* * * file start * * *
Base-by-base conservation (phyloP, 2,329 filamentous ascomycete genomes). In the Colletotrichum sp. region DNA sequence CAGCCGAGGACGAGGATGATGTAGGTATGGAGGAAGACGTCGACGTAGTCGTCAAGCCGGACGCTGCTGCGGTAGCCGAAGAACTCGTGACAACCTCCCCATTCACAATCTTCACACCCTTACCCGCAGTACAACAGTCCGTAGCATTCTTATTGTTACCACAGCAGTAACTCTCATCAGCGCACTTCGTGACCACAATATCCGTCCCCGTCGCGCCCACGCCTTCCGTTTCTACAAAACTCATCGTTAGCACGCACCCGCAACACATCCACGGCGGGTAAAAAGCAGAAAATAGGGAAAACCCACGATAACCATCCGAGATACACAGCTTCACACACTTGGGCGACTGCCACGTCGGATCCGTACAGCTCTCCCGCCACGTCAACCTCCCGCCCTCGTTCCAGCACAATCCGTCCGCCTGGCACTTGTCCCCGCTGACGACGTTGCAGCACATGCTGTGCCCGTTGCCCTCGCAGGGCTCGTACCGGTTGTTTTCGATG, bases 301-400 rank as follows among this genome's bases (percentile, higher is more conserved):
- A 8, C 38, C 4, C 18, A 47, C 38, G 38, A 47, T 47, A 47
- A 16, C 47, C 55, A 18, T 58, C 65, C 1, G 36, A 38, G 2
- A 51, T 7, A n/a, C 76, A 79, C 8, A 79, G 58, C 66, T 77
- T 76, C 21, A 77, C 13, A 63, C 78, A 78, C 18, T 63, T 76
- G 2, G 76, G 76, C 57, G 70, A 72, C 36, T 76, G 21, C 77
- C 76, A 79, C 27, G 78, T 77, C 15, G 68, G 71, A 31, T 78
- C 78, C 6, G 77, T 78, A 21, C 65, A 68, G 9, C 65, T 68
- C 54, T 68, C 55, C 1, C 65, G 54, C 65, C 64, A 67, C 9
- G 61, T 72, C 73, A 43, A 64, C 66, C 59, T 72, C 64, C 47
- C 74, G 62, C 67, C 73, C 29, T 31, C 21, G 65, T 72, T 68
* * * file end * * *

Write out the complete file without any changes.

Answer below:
Base-by-base conservation (phyloP, 2,329 filamentous ascomycete genomes). In the Colletotrichum sp. region DNA sequence CAGCCGAGGACGAGGATGATGTAGGTATGGAGGAAGACGTCGACGTAGTCGTCAAGCCGGACGCTGCTGCGGTAGCCGAAGAACTCGTGACAACCTCCCCATTCACAATCTTCACACCCTTACCCGCAGTACAACAGTCCGTAGCATTCTTATTGTTACCACAGCAGTAACTCTCATCAGCGCACTTCGTGACCACAATATCCGTCCCCGTCGCGCCCACGCCTTCCGTTTCTACAAAACTCATCGTTAGCACGCACCCGCAACACATCCACGGCGGGTAAAAAGCAGAAAATAGGGAAAACCCACGATAACCATCCGAGATACACAGCTTCACACACTTGGGCGACTGCCACGTCGGATCCGTACAGCTCTCCCGCCACGTCAACCTCCCGCCCTCGTTCCAGCACAATCCGTCCGCCTGGCACTTGTCCCCGCTGACGACGTTGCAGCACATGCTGTGCCCGTTGCCCTCGCAGGGCTCGTACCGGTTGTTTTCGATG, bases 301-400 rank as follows among this genome's bases (percentile, higher is more conserved):
- A 8, C 38, C 4, C 18, A 47, C 38, G 38, A 47, T 47, A 47
- A 16, C 47, C 55, A 18, T 58, C 65, C 1, G 36, A 38, G 2
- A 51, T 7, A n/a, C 76, A 79, C 8, A 79, G 58, C 66, T 77
- T 76, C 21, A 77, C 13, A 63, C 78, A 78, C 18, T 63, T 76
- G 2, G 76, G 76, C 57, G 70, A 72, C 36, T 76, G 21, C 77
- C 76, A 79, C 27, G 78, T 77, C 15, G 68, G 71, A 31, T 78
- C 78, C 6, G 77, T 78, A 21, C 65, A 68, G 9, C 65, T 68
- C 54, T 68, C 55, C 1, C 65, G 54, C 65, C 64, A 67, C 9
- G 61, T 72, C 73, A 43, A 64, C 66, C 59, T 72, C 64, C 47
- C 74, G 62, C 67, C 73, C 29, T 31, C 21, G 65, T 72, T 68